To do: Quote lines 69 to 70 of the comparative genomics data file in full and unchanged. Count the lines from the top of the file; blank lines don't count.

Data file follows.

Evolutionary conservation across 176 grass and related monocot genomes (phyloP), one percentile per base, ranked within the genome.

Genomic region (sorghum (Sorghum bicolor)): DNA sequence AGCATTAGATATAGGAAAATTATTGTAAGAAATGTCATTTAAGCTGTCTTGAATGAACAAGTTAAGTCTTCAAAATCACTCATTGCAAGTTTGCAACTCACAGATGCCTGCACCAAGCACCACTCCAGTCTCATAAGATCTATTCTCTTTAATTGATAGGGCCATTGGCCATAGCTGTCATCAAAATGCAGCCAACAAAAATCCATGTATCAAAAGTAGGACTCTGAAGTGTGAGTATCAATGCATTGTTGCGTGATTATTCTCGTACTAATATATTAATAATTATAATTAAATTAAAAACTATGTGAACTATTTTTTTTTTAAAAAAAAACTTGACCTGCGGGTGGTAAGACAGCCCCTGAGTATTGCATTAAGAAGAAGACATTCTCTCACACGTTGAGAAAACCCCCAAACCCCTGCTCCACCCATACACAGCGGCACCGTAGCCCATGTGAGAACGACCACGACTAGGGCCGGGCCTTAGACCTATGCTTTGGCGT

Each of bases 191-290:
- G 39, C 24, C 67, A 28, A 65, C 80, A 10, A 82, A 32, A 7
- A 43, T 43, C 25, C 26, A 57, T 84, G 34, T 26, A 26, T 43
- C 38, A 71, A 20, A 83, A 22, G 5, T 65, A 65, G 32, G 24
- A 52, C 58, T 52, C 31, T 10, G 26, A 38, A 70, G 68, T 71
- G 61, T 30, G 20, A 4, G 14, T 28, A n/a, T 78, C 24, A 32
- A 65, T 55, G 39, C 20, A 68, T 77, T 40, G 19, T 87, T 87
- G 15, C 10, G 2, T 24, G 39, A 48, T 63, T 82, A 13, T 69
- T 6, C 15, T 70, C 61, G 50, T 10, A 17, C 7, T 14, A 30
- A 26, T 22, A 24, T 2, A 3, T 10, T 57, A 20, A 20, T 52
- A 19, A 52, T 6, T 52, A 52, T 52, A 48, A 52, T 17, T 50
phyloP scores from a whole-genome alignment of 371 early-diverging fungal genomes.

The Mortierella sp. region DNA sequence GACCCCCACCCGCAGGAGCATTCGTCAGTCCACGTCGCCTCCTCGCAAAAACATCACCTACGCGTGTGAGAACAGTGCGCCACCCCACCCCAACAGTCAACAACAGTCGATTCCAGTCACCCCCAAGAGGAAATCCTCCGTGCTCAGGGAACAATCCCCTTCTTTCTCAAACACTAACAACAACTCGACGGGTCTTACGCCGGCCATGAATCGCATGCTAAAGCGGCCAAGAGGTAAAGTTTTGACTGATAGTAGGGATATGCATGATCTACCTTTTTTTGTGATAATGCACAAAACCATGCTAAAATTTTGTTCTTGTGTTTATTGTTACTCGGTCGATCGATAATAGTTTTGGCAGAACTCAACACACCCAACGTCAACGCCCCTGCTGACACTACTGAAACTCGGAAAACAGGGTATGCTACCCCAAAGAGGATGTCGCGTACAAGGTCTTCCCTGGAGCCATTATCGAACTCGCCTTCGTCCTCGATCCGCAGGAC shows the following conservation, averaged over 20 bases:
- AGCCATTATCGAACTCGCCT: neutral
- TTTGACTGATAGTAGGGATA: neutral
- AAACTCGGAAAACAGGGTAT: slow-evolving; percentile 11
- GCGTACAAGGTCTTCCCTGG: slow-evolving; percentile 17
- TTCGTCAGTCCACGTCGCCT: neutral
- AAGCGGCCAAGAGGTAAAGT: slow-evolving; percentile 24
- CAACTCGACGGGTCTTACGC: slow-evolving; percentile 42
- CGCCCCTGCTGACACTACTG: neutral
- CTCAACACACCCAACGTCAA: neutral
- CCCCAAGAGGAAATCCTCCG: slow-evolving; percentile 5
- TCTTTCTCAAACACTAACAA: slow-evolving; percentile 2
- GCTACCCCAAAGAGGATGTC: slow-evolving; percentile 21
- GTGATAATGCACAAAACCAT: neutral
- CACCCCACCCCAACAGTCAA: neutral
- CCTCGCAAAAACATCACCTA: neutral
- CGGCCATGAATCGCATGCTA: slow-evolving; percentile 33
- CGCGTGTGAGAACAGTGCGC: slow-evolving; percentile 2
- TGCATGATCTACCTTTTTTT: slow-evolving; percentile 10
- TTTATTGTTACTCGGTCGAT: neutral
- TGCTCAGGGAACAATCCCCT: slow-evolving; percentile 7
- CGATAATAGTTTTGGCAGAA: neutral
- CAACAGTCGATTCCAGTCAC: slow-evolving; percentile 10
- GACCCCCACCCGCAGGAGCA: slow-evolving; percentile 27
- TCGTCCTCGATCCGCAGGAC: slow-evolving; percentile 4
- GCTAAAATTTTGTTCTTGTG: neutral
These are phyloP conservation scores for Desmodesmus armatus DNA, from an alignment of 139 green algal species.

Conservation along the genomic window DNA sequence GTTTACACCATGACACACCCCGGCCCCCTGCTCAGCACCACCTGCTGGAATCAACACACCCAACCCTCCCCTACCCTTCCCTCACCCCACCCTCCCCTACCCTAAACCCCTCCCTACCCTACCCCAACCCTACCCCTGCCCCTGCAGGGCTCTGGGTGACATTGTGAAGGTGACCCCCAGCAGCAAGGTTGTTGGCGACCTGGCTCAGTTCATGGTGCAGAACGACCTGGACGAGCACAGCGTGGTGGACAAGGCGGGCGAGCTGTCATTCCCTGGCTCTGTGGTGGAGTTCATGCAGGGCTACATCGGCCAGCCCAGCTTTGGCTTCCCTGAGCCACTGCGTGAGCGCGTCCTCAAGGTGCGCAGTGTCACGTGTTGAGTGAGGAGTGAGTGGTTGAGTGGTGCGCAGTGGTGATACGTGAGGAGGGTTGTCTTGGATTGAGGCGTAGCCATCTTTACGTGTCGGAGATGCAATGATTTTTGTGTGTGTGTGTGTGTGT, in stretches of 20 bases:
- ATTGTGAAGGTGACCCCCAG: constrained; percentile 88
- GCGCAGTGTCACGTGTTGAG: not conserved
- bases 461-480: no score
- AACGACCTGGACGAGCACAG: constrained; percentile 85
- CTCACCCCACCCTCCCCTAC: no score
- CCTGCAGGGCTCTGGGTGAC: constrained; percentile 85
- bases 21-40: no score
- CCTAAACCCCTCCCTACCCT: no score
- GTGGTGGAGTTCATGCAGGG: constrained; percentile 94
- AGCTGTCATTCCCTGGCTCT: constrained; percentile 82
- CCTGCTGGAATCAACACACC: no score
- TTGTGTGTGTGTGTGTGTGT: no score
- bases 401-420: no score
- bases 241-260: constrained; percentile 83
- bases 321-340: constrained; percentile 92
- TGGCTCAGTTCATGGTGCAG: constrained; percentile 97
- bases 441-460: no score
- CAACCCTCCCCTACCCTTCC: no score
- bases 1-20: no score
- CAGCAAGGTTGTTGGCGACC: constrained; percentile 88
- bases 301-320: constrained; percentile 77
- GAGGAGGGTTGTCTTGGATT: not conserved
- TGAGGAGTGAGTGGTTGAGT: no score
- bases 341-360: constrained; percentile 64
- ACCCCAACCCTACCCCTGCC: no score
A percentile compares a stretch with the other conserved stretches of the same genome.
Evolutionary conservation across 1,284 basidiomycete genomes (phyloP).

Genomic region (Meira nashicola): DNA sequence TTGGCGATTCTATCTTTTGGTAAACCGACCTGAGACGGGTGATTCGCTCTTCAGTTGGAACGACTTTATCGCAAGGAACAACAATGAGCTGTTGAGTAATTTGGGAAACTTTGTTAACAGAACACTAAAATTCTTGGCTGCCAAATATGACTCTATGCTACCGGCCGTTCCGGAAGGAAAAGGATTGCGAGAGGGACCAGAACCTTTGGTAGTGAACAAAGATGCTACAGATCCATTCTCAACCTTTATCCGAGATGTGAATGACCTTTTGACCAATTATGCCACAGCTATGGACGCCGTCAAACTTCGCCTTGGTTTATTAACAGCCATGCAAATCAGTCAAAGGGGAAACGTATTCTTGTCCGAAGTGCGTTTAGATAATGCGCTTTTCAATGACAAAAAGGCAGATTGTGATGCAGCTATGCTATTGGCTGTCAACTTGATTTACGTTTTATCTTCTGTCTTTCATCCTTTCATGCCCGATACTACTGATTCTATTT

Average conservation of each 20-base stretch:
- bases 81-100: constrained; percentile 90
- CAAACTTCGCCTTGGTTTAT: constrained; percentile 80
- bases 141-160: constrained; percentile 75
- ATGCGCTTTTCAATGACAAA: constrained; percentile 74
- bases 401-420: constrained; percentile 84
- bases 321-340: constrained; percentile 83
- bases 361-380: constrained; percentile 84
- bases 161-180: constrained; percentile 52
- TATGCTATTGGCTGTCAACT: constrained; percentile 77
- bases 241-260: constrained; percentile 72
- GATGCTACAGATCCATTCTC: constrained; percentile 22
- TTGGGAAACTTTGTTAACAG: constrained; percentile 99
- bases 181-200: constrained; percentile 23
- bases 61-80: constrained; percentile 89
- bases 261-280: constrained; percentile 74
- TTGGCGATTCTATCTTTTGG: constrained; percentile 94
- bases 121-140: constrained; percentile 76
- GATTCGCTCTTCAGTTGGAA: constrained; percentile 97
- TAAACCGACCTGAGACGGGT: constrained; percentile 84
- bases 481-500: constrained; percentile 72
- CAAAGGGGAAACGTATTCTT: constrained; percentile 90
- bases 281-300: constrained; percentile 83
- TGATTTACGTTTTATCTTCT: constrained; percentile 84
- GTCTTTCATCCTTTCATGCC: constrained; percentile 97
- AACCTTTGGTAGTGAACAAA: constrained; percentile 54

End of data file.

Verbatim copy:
Evolutionary conservation across 1,284 basidiomycete genomes (phyloP).

Genomic region (Meira nashicola): DNA sequence TTGGCGATTCTATCTTTTGGTAAACCGACCTGAGACGGGTGATTCGCTCTTCAGTTGGAACGACTTTATCGCAAGGAACAACAATGAGCTGTTGAGTAATTTGGGAAACTTTGTTAACAGAACACTAAAATTCTTGGCTGCCAAATATGACTCTATGCTACCGGCCGTTCCGGAAGGAAAAGGATTGCGAGAGGGACCAGAACCTTTGGTAGTGAACAAAGATGCTACAGATCCATTCTCAACCTTTATCCGAGATGTGAATGACCTTTTGACCAATTATGCCACAGCTATGGACGCCGTCAAACTTCGCCTTGGTTTATTAACAGCCATGCAAATCAGTCAAAGGGGAAACGTATTCTTGTCCGAAGTGCGTTTAGATAATGCGCTTTTCAATGACAAAAAGGCAGATTGTGATGCAGCTATGCTATTGGCTGTCAACTTGATTTACGTTTTATCTTCTGTCTTTCATCCTTTCATGCCCGATACTACTGATTCTATTT